JackM, you know, your "you don't know your cameras" comment really has an unattractively snarky tone of smug superiority. I'm just saying what I find helpful. Why do you have a problem with that?

Perhaps you don't shoot fast action under time pressure in the dark with two cameras. When I'm switching rapidly back and forth between two bodies with different lenses, I find I miss fewer shots if I don't have to take the time to think about which body I'm holding now to find the ISO button or the AF point selection button without taking the camera away from my eye.

Direct link | Posted on Sep 17, 2012 at 18:53 UTC
On Canon EOS 6D preview (1044 comments in total)

I sure wish Canon would make some decisions about their menu system and control layout and stick with them, instead of reconfiguring everything with every new model. Having a consistent and familiar set of controls on different cameras is important. Part of the reason I chose a 1Ds Mark III over a 5D Mark III is that its operation is identical to that of my 1D Mark III. The 1D & 1Ds make a perfect matched pair, and I don't have to think at all when switching between them. As it stands now, a pro who chooses a 5D Mark III as their main camera has no option for a matching second/backup body other than another 5D Mark III, as the 7D and 6D and 5D Mark II all have different controls. Sheesh!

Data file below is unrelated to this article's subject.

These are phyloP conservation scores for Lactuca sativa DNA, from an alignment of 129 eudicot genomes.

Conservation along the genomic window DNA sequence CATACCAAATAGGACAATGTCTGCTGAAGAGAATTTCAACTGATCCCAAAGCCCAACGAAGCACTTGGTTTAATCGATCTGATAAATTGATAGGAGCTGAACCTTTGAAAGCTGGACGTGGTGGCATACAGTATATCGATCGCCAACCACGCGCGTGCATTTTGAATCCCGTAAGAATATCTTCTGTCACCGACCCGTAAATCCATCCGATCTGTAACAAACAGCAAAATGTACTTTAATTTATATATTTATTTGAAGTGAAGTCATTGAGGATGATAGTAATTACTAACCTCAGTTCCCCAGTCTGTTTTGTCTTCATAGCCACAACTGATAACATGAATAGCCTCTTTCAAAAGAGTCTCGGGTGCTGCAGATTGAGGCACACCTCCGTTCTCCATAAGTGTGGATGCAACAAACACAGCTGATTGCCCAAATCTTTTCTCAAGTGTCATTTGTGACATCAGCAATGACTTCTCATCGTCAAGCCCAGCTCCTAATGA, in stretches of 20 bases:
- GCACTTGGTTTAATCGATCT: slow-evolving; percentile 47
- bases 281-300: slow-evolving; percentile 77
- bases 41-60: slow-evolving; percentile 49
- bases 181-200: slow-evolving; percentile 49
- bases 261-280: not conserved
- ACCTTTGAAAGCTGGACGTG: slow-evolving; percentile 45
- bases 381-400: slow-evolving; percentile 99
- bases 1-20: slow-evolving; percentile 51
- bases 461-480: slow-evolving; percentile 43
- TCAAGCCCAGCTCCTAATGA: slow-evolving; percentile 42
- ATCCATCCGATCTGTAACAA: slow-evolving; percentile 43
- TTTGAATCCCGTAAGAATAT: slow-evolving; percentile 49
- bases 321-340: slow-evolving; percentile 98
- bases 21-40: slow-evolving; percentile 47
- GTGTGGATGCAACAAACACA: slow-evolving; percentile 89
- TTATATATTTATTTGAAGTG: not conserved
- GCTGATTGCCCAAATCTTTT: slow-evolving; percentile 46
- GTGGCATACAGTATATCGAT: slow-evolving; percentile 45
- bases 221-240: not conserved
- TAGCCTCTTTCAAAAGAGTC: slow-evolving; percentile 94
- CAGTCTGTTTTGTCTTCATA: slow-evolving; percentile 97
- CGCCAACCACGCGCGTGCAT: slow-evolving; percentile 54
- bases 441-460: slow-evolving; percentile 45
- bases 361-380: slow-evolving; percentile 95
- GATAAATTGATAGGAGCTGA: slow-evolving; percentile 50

Direct link | Posted on Sep 17, 2012 at 13:08 UTC as 331st comment | 3 replies
On Lightroom Photo Import article (117 comments in total)
In reply to:

MarkByland: Definitely like Lr's import utility. I've used Canon Utils for years and have switched over as it is so much easier. I would like to see them add the erase-after-import option. The card eject when finished option is great but that would make it - or... am I missing a setting some where?

I agree with graybalanced. After download I put the card back in the camera and don't format it until the next shoot. If anything goes wrong during import or editing, I can always download the card again.

Direct link | Posted on Aug 23, 2012 at 23:38 UTC
On Lightroom Photo Import article (117 comments in total)
In reply to:

harold1968: why convert to DNG ?
does this loose original NEF info ?
I keep my files as NEF and they work just fine in lightroom

can anyone point out an advantage of converting to DNG

"What you may miss out on by using DNG vs NEF or CR2 is some non-documented vendor-specific metadata like the active AF point overlay you can see in the camera makers' own raw converters with their proprietary raw files."